Sunday, 20 September 2009
Triumphator Dunkler Doppelbock
Last night I drank the last of the beers that I'd brought back from Munich. I seem to have cracked the art of packing them in my suitcase so that they survive the rigours of being crammed into the baggage hold on the flight home. However, as weight is another consideration apart from the risk of breakages, I usually limit my purchases to around half a dozen bottles.
I'd saved the strongest beer to last. It was Triumphator Dunkler Doppelbock from Loewenbraeu. At 7.6% this beer doesn't take many prisoners. Doppelbocks are dark, strong beers that were originally brewed by monks to see themselves through Lent. Being strong and sustaining, these potent brews are literally "liquid bread". Although Doppelbocks may be available in bottled form all year round, they typically make an appearance on draught for a limited two week period starting around the middle of March. This period is known as the Starkbierzeit (strong beer time), and is celebrated by most of Munich's beer halls. The parties put on by the Paulaner and Loewenbraeu Kellers are said to be particularly noteworthy, and copious amounts of these potent beers are consumed. Despite their strength, they are sold by the litre! Starkbierzeit is sometimes referred to as the "5th Season", and is the time of year just before spring when the indoor beer halls are about to give way to the opening of the city's many beer gardens, and the celebrations move outside until late autumn.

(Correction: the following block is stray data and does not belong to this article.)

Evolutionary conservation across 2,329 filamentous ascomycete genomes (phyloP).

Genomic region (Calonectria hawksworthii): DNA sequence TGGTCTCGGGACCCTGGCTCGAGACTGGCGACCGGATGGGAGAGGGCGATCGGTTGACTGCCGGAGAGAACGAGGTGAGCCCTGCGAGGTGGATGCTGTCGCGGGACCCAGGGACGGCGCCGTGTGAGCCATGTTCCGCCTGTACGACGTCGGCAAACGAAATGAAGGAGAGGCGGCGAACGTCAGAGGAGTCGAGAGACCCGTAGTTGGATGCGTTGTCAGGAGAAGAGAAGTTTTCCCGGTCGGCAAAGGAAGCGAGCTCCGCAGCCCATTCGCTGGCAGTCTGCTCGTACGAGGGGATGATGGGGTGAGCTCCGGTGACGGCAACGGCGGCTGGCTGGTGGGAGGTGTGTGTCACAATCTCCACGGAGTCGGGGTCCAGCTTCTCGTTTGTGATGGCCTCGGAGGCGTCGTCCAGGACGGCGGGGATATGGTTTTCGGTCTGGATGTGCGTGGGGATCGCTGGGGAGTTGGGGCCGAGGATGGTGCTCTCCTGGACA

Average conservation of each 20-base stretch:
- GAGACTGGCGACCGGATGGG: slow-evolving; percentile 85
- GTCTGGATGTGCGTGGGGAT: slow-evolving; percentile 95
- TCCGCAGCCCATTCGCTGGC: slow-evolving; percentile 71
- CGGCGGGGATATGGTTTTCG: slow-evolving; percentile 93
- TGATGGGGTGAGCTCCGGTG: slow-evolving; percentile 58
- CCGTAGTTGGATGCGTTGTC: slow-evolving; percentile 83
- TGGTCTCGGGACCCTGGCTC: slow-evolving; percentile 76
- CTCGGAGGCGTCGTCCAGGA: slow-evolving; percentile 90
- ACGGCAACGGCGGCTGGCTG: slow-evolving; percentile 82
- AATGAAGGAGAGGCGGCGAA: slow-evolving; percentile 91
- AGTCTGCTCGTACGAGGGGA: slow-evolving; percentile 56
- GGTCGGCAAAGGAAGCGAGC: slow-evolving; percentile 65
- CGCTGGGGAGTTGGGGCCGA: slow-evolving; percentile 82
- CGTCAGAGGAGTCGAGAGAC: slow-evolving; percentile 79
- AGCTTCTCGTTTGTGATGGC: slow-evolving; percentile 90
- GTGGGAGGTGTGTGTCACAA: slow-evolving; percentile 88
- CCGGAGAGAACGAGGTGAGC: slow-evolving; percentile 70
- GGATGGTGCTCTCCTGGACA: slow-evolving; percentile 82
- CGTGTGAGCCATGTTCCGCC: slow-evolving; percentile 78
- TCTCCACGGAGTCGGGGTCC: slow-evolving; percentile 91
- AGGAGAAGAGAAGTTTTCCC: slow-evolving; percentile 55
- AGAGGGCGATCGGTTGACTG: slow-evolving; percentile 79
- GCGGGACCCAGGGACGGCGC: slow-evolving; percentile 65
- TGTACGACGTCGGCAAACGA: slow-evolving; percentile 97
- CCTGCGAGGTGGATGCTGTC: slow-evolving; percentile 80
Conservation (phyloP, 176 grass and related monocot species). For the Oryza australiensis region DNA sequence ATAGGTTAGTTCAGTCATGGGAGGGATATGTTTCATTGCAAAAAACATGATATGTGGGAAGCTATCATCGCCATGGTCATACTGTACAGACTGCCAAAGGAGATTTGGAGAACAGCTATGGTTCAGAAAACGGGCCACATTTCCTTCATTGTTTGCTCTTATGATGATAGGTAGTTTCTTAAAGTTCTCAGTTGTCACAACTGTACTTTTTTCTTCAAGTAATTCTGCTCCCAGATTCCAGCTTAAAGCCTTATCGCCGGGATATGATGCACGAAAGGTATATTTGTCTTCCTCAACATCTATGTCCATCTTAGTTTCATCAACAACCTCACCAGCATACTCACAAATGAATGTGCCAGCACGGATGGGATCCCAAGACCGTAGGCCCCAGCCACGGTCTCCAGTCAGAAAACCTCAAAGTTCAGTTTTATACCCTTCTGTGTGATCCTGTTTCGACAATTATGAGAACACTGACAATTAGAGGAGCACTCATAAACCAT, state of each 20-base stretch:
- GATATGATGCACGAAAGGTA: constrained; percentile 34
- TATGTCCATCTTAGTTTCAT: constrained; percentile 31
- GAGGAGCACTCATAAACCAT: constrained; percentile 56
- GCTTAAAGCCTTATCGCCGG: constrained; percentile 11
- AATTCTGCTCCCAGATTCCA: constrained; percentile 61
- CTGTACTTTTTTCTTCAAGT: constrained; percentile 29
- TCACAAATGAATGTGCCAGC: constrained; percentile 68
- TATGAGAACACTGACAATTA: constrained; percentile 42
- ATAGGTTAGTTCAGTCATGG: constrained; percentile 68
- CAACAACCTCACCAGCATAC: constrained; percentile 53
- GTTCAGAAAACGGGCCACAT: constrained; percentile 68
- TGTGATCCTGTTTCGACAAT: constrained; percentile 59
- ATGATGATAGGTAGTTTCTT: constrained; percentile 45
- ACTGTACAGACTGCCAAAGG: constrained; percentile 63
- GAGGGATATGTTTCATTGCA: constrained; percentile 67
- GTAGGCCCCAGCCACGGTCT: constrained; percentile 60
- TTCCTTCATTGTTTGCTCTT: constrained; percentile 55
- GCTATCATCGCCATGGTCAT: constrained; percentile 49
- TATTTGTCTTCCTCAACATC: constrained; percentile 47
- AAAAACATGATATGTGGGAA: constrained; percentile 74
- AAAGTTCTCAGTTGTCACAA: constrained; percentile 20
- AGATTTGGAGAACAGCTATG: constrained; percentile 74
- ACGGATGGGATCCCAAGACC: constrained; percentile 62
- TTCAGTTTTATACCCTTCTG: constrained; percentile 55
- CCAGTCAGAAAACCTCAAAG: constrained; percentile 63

The original and Grand-daddy of the Doppelbocks is Paulaner's Salvator, and in acknowledgement to this fact virtually all other breweries that produce these potent beers add the suffix "ator" to the chosen name of their brew. Thus starting at the beginning of the alphabet, we have Aviator, whilst at the end we have Unimator with just about everything else in between. (Celebrator, Kulminator, Maximator, Operator,Spekulator - to name but a few!)
To return to the beer in question; it was absolutely superb beer that totally belied its big-brewery origins. I have drank Salvator many times now, including on our recent trip, and have been somewhat disappointed, particularly of late, thinking it was missing something. This was not the case with Triumphator; it was an absolutely brilliant beer that knocked spots off its cross-town rival. From first pouring it you could smell the toffee like malt of this rich dark beer, and when first tasted it had the most unbelievable chewy maltiness imaginable, balanced by just the right amount of bitterness. My only regret now is that I did not bring back a suitcase full of this marvellous beer!